Study shows no clinical benefit from Lilly's failed cholesterol drug
- Newly released trial data from Eli Lilly's 12,000-patient study on its cholesterol drug evacetrapib showed no clinical benefit in reducing rates of heart attack, stroke, or cardiovascular disease, despite seemingly positive effects on lipid levels, the New York Times reports.
- Presented at the annual meeting of the American College of Cardiology, the data gave further insight into why Eli Lilly abruptly halted the phase 3 trial in October 2015. At the time, Lilly said there was a low probability the study's primary endpoint would be reached.
- Evacetrapib is one version of a class of cholesterol drugs known as CTEP inhibitors, which work by boosting the levels of HDL cholesterol, or "good" cholesterol. Two other CTEP inhibitors have failed while one, being developed by Merck, is still being studied.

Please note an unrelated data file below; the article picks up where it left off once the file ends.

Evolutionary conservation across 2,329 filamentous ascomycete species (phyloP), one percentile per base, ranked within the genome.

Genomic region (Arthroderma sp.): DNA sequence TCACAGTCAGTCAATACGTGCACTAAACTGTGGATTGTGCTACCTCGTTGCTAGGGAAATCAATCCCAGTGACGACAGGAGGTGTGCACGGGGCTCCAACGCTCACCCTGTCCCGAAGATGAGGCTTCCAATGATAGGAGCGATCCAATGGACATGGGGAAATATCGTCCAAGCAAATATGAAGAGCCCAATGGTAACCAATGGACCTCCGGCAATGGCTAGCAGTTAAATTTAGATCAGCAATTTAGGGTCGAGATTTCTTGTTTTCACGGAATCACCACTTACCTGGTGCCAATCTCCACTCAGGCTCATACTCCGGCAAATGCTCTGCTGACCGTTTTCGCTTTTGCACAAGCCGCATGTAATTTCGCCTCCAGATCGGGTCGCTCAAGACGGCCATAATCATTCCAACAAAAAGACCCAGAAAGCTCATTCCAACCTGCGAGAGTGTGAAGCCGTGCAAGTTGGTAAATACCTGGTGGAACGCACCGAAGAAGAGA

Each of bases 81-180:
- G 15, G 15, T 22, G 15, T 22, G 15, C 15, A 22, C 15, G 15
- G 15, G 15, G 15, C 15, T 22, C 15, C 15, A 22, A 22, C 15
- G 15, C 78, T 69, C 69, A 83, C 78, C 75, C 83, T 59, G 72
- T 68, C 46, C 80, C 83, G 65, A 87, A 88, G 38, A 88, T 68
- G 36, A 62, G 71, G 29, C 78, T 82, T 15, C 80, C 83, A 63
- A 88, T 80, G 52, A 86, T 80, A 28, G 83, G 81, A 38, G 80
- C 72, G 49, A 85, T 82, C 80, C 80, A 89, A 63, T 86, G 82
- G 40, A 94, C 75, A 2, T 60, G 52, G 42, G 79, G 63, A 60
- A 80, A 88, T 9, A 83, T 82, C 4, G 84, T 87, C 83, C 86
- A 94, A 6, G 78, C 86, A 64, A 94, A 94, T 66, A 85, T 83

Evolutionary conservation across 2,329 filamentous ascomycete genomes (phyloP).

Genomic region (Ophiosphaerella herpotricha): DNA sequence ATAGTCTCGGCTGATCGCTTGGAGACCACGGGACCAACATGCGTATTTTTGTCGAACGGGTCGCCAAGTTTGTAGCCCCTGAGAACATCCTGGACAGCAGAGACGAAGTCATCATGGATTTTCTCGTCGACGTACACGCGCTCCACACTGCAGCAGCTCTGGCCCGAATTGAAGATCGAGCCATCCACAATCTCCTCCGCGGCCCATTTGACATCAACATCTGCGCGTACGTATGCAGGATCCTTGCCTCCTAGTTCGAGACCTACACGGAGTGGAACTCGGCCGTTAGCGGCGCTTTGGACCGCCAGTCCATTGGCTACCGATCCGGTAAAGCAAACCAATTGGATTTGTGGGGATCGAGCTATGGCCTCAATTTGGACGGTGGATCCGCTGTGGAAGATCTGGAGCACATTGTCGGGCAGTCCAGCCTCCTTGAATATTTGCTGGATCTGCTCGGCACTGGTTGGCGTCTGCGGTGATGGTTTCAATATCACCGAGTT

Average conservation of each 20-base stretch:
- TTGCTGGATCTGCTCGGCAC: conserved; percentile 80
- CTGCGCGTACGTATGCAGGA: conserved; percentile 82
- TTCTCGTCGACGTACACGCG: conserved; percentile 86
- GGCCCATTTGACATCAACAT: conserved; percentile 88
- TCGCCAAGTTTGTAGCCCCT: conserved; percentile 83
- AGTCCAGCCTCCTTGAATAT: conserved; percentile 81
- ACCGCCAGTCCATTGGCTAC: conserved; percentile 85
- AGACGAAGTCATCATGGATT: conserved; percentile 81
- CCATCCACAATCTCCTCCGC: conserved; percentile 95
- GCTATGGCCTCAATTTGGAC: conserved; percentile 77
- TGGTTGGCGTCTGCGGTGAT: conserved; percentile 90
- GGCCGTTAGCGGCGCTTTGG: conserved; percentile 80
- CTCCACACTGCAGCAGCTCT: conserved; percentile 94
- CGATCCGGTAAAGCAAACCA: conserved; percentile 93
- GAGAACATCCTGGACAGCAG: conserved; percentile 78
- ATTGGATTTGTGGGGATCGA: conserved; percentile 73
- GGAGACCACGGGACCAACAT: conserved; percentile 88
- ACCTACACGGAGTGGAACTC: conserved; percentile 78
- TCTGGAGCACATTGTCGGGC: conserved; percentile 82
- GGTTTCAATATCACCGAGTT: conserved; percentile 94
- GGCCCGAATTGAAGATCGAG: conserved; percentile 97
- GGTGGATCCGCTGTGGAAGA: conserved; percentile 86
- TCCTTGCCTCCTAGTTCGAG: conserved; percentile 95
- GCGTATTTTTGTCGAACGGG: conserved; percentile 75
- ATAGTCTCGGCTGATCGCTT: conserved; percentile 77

While Lilly's announcement in October dashed hopes for evacetrapib, the newly announced full data only adds to the puzzle. The 12,000 patients studied were randomized and put into either a evacetrapib group or a placebo group. Average HDL levels of those on evacetrapib rose by about 130% while LDL, or "bad" cholesterol, levels fell by about 35%.
But these results did not translate into any meaningful clinical benefit. Rates of heart attack, stroke, and death from cardiovascular disease (CVD) were nearly identical in both groups, according to the New York Times.
CTEP inhibitors had generated a lot of excitement because of their potential to be an alternative to statins, a standard treatment for CVD. Some patients cannot tolerate statins, spurring the search for new and more effective treatment options.
Eli Lilly thought the drug could reach blockbuster status before its lack of efficacy brought the trial to a close. As the third failed CTEP inhibitor, evacetrapib's ineffectiveness on CVD may undermine development interest in the entire class.
Another new type of cholesterol drugs, known as PCSK9 inhibitors, are already on the market for the treatment of high cholesterol. However, their effect on CVD is still being studied.
Follow Ned Pagliarulo on Twitter